In connection with this, I regret that virtually no mention is made of Heraclitus’ sources. Unfashionable as Quellenforschung may be, it still remains the only way to try and understand what in this work belongs to the author, and what to his predecessors, not only to those that are openly quoted (such as Apollodorus, Herodicus or Crates), but also to lost writings such as the common source — acutely identified by Hermann Diels — used by Heraclitus, Ps.-Plutarch, Ps.-Probus’ commentary on Virgil, and Stobaeus.
All this is not useless erudition: these data are essential in order to assess the “Sitz im Leben” of Heraclitus’ “Homeric Questions” and to understand that this work, though perhaps not a masterpiece, does not stand isolated in the panorama of imperial literature but entertains complicated relations with other writings and probably belongs to a class of “halbphilosophische Schriften” that enjoyed wide popularity in that period. The bulk of K.’s introduction (pp. xiv-xxvii) is devoted to a brief and very stimulating survey of ancient allegory. K. clings to the traditional idea that allegory was first created as a defensive instrument against Homer’s critics, but he also allows a place for the role of allegory in cultic contexts, at least from Derveni onwards (pp. xviii-xix). K. believes that allegorical meaning and response were in fact coaeval with and deliberately attached to the Homeric epic in the first place (pp. xiv-xv). This is certainly right, as many ancient commentators had already grasped; G. W. Most has even shown one instance (Il. 16, 33-35) in which Homer not only “speaks” allegorically, but solves — through the words of Patroclus – – his own allegorical riddle.5 More generally, Heraclitus regards Homer as a “strong allegorist”, namely a poet who consciously and deliberately concealed allegorical meanings in his poem, much in the same way as Alcaeus and Anacreon, quoted in ch. 5; this was essential in order to defend him from the charge of impiety. K.’s definition of allegory as a metonymy involving at a minimum two terms and a bond (generally an activity) between them (pp. xvii-xviii), is interesting because it provides a very broad basis for defining which interpretations can be called “allegorical” and which cannot. Yet Heraclitus is a peculiar case: as an author who openly speaks of allegory, employs a variety of exegetical practices (physical, moral, historical-rationalizing allegory etc.), and sometimes assents to plainly non-Stoic philosophical doctrines, Heraclitus offers a good starting-point for those who deal with the problem of the boundaries and scope of ancient allegory, and particularly of the Stoic theories in this field.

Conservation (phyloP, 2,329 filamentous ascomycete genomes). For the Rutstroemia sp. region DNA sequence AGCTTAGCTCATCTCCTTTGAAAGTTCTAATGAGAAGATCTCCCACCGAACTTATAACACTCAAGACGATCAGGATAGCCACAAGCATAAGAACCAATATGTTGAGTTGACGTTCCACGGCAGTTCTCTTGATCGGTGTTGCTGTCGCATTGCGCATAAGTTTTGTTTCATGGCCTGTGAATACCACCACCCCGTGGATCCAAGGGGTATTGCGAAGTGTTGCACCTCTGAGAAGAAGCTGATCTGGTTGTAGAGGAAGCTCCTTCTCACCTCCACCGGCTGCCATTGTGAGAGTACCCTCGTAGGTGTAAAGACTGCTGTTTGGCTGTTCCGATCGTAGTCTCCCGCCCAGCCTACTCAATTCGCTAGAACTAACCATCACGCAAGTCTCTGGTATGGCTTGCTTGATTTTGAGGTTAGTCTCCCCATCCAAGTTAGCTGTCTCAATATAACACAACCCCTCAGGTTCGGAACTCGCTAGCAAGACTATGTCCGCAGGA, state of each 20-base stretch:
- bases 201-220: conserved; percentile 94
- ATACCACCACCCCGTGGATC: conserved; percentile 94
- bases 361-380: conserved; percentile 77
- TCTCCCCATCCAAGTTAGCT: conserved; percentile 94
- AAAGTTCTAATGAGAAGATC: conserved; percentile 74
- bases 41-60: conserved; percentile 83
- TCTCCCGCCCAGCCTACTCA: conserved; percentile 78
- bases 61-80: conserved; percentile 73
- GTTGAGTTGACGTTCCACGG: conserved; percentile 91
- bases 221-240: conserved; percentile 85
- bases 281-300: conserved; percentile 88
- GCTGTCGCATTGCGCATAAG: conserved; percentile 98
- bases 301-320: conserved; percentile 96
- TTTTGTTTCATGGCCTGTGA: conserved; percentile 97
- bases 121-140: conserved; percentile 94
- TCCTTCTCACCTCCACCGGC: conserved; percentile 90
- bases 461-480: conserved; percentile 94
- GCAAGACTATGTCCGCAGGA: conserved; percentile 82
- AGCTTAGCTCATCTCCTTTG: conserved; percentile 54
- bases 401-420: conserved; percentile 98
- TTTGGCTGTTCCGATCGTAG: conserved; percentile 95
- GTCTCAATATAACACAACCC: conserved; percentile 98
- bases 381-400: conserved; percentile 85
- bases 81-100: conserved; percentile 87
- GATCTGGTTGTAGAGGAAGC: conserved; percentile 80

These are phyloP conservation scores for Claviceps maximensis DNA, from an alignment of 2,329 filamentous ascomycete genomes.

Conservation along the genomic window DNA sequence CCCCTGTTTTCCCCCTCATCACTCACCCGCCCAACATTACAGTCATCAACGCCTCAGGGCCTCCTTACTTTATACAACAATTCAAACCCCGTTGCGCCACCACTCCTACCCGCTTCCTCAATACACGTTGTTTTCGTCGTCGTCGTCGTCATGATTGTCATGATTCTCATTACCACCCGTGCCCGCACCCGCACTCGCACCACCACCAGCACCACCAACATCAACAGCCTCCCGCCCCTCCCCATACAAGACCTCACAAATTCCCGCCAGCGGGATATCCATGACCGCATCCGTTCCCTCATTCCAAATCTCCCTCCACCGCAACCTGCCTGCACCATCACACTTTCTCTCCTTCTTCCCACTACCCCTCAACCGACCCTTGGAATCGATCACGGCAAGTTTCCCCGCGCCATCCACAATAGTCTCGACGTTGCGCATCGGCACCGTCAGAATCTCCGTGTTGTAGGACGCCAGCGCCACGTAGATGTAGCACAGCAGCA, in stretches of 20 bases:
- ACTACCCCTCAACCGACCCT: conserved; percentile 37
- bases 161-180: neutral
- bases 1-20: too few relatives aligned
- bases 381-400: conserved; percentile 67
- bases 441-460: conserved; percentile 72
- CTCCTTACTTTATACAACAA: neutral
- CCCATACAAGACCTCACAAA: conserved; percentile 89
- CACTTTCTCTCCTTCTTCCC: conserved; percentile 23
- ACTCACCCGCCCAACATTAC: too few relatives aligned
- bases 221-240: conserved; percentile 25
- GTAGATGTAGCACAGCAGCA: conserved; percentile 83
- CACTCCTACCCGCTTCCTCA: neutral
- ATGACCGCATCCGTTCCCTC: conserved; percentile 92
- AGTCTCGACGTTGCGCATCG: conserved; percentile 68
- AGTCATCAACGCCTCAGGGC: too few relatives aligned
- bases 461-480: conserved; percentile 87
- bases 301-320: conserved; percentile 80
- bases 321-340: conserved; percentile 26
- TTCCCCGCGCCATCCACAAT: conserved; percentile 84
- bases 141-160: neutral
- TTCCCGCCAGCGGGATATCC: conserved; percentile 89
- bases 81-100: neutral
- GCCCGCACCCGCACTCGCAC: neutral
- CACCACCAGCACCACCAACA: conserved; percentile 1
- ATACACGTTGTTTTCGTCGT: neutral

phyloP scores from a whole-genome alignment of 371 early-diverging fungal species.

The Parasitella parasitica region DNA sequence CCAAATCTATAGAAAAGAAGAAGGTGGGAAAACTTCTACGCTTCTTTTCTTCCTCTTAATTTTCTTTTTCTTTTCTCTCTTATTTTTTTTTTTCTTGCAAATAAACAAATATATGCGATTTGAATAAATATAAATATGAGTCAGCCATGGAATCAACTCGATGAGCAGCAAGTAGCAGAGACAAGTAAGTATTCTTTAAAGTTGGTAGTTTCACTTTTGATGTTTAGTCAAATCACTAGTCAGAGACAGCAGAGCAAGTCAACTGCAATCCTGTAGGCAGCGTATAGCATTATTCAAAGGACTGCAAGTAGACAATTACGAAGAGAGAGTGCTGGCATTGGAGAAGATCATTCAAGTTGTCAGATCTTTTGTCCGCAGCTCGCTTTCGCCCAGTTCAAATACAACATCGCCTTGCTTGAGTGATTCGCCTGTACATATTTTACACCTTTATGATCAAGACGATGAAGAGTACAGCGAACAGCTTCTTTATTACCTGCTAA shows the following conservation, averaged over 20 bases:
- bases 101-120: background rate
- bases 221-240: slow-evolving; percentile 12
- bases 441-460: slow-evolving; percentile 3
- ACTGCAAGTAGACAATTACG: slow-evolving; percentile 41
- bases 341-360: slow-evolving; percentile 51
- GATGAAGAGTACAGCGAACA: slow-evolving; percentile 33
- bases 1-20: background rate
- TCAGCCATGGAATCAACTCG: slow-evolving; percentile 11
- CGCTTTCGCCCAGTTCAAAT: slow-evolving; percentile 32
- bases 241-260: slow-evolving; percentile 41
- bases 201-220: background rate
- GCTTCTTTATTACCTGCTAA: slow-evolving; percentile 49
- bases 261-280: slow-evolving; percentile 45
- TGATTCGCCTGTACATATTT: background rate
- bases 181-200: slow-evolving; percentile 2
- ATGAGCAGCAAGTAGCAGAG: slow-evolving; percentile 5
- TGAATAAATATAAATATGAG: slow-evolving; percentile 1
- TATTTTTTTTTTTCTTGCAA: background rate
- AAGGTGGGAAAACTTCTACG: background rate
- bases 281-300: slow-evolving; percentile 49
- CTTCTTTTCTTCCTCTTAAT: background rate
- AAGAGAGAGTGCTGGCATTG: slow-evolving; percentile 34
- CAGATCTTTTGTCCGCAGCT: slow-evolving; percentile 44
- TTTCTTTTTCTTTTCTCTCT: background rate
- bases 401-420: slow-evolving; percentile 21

As a matter of fact, the traditional view of “Stoic allegory” has recently been severely challenged by Anthony Long, who maintains a) that Heraclitus was in fact no orthodox Stoic, the few undoubtedly Stoic elements in his work belonging to a “Gemeingut” devoid of any peculiar philosophical connotation, and b) that the etymological practice of the Stoics did not give shape to an allegorical system suo iure but was intended to illuminate single linguistic elements of mankind’s original language, without proposing any organic interpretation of literary works, without acquiring any narrative dimension.6 K. refrains from addressing this issue openly, but he seems to seek a compromise: for him, the Stoics used etymology in order to find justification of their theories in Homer, but they were also interested in the anti-Platonic defense of Homer per se (pp. xix-xxi). In order to grasp how many problems the very concept of ancient allegory poses, and how contradictory the Stoic appropriation of Homer often appears, the reader will consult the recent, sober essay by Richard Goulet.7 What is at stake here is not only Heraclitus’ philosophical definition, but also his problematic relationship with Annaeus Cornutus, which cannot be resolved as “allegory vs. etymology”, but unveils two very different — albeit sometimes parallel — exegetical approaches.
My final remark concerns Heraclitus’ frequent references to initiation and mystery cults. K. (p. xii and xxiv) detects here a hint of the “diaeretic” allegorical method, which was typical of Neoplatonic and Pythagorean exegesis from Porphyry to Proclus and beyond. In fact, Heraclitus not only implies that
To conclude, though I disagree with some of K.’s claims and wish he had touched upon more issues in order to specify the historical and ideological context of this work, I believe his introduction is a very stimulating starting point, especially for those wishing to study the role of allegory in ancient literary criticism.
B. The text